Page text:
Monday, 8 April 2019

A sad story of Liberalism

This blog post was first published on the Radix site...

I found myself in agreement with Norman Lamb last week that his party (and mine) was in danger of becoming an equally irresponsible version of the European Research Group on the Remainer side.

What I did find unexpected was how much agreement and symathy there was for his position in the comments below the line on Lib Dem Voice.

I also have huge sympathy with him because I feel what he must feel, this terrible sense of guilt and alienated disappointment that I find myself so out of kilter with the party I have been a member of for four decades.

I also feel a sense of huge frustration for another reason, looking back more than a century since the last time the ruling Conservatives fractured over trade policy. In the early years of the century, Joseph Chamberlain's ideas about 'imperial preference' - whether we should have as close a trading relationship with Europe as we did with the empire or not - split the Tories from top to bottom.

It was this dispute where one cabinet minister famously confided that he had nailed is colours "firmly to the fence".

What was different from today is that there was an effective Liberal opposition under Henry Campbell-Bannerman, who was able to engineer the Liberal landslide of 1906 as a result - which gave us old age pensions and the People's Budget and much else besides.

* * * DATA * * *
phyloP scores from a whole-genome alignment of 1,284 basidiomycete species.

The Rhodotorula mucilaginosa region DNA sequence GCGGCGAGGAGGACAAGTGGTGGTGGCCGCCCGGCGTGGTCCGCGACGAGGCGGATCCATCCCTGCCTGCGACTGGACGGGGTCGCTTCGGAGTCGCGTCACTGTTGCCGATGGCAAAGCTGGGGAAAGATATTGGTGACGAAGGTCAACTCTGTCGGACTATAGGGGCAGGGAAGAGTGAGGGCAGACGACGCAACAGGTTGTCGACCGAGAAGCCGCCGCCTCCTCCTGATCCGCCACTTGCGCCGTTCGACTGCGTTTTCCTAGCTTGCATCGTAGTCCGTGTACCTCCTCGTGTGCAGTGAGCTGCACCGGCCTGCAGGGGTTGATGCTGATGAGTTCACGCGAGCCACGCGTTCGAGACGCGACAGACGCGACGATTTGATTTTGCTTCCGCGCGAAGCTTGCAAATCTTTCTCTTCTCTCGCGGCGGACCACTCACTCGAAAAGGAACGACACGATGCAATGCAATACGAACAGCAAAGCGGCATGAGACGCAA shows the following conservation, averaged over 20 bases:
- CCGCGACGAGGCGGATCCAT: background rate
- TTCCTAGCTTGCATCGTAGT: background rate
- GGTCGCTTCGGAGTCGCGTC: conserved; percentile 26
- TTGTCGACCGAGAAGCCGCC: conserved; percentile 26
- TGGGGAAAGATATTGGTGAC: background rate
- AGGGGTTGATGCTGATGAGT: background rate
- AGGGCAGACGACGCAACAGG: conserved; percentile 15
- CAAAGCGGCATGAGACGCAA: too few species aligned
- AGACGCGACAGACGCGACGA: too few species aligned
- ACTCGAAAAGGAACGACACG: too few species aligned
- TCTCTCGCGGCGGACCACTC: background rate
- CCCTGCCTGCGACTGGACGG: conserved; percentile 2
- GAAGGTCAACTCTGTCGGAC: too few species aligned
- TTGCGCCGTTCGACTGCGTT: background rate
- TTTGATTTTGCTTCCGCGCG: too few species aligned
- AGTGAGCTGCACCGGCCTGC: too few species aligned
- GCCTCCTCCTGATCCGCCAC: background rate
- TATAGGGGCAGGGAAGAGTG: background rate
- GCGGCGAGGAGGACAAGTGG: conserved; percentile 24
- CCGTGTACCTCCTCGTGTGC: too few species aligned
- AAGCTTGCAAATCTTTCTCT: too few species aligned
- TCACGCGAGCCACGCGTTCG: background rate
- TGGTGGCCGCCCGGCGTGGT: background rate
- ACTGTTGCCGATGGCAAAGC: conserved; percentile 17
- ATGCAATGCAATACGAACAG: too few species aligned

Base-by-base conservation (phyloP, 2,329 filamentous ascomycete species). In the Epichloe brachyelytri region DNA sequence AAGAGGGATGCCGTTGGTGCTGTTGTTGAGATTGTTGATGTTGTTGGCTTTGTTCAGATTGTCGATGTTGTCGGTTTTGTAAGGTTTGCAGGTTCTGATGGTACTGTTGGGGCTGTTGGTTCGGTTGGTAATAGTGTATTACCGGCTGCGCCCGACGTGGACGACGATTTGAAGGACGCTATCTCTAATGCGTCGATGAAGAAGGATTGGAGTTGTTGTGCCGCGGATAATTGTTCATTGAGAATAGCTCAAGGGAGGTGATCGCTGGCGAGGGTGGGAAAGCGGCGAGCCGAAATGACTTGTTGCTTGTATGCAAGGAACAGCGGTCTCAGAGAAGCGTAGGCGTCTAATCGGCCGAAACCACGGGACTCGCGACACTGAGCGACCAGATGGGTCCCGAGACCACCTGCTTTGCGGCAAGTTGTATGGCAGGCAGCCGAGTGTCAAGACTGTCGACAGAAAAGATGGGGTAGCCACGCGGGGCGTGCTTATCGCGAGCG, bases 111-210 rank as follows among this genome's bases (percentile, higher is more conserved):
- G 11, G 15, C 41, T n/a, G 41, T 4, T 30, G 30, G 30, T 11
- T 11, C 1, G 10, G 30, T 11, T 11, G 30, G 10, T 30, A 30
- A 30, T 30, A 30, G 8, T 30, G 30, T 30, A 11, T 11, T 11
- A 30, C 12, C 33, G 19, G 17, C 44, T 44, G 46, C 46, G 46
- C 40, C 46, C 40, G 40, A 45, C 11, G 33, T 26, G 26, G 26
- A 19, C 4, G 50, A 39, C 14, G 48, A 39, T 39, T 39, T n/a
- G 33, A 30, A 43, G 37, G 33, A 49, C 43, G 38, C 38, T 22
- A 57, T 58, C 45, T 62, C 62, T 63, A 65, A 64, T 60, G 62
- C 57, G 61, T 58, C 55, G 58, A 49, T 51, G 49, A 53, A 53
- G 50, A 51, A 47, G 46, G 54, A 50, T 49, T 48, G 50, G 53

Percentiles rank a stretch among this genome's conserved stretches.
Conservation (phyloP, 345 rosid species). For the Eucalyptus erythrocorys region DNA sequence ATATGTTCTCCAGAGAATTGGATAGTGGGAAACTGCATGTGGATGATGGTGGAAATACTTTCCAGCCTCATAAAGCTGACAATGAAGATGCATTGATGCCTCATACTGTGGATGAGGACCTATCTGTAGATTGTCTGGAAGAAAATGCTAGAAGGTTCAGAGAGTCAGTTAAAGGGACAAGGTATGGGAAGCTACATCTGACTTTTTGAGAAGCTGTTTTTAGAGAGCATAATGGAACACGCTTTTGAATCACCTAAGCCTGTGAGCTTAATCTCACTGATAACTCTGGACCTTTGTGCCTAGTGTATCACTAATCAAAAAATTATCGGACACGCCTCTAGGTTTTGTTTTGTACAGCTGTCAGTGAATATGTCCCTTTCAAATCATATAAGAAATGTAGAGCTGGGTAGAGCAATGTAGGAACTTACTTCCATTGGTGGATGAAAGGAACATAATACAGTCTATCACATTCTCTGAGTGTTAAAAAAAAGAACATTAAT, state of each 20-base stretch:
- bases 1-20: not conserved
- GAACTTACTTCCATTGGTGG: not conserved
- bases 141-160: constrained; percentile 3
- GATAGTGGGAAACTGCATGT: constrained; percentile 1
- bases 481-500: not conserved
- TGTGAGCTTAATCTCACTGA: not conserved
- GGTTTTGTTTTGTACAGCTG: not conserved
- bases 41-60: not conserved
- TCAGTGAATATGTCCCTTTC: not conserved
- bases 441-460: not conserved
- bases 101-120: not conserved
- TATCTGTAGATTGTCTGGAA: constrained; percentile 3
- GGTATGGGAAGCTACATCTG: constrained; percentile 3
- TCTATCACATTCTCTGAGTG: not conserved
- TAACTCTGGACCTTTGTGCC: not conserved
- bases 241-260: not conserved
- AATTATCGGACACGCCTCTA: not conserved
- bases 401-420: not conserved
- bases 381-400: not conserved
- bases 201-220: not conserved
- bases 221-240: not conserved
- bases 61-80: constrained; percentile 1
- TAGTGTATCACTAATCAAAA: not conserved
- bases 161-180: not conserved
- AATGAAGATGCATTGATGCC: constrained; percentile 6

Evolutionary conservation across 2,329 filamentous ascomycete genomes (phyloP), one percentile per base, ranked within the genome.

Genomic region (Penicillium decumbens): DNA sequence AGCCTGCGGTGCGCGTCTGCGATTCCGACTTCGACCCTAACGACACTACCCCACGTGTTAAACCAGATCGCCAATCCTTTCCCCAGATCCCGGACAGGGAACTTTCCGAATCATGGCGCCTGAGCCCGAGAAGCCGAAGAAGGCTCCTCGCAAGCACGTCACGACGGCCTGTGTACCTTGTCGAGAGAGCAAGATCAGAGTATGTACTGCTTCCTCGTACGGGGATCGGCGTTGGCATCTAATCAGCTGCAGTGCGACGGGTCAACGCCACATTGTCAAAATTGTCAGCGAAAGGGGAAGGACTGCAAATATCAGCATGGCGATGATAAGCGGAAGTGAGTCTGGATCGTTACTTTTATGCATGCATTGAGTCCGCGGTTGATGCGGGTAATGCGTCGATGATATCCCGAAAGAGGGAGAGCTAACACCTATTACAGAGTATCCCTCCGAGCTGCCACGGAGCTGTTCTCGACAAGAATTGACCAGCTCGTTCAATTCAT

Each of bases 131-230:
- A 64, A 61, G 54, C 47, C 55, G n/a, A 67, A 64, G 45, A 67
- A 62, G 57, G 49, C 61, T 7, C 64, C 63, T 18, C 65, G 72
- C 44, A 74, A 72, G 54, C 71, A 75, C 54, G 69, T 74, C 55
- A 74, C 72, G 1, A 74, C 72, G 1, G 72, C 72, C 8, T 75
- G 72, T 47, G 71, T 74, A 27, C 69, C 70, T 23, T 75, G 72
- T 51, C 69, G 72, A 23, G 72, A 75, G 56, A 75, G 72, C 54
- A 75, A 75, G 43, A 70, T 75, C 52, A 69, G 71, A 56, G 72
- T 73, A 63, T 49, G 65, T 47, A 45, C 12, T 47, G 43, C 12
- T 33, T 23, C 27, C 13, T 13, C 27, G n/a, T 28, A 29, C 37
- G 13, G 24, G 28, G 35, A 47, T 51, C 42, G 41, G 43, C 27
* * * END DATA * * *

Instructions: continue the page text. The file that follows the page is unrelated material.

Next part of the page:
This is what I find frustrating. That Campbell-Bannerman's successors could have developed the kind of rheortic that could speak for the nation as a whole, beyond the old labels of Remainer and Leaver and could provide people with just a glimmer of hope.

I fear it may now be too late.

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2 comments:

Blissex said...

Well, I occasionally read the comments on "Remainiac" papers "The Guardian" and the "Financial Times" and many of the "Remainiac" ones are as unthinking, bellowing, deranged as those of many "BeLeavers", especially of course when they mention Corbyn.

Anyhow not only the extremism some "Remainiacs" is disappointing, for the LibDem to expend their small political capital entirely on "Remain" is quite mad: the existential cause of the LibDems is Proportional Representation, and they should be pushing it at every opportunity, in every possible way. "Remain" should be mentioned only as in "Brexit is the fault of not having had PR", the second referendum should be mentioned as "Only PR can give us a working political system, so we now need a second referendum", and so on.

Greenfield said...

Liberal Democrats find a USP - in tune with 48% of those who voted in 2016 - also in tune with their policy & outlook ....the big thing everyone is talking about & have been for a couple of years & will continue to do so.....and then a few Lib Dems say/support the Lamb line. Good grief.... Brexit is bringing out the madness all round imo.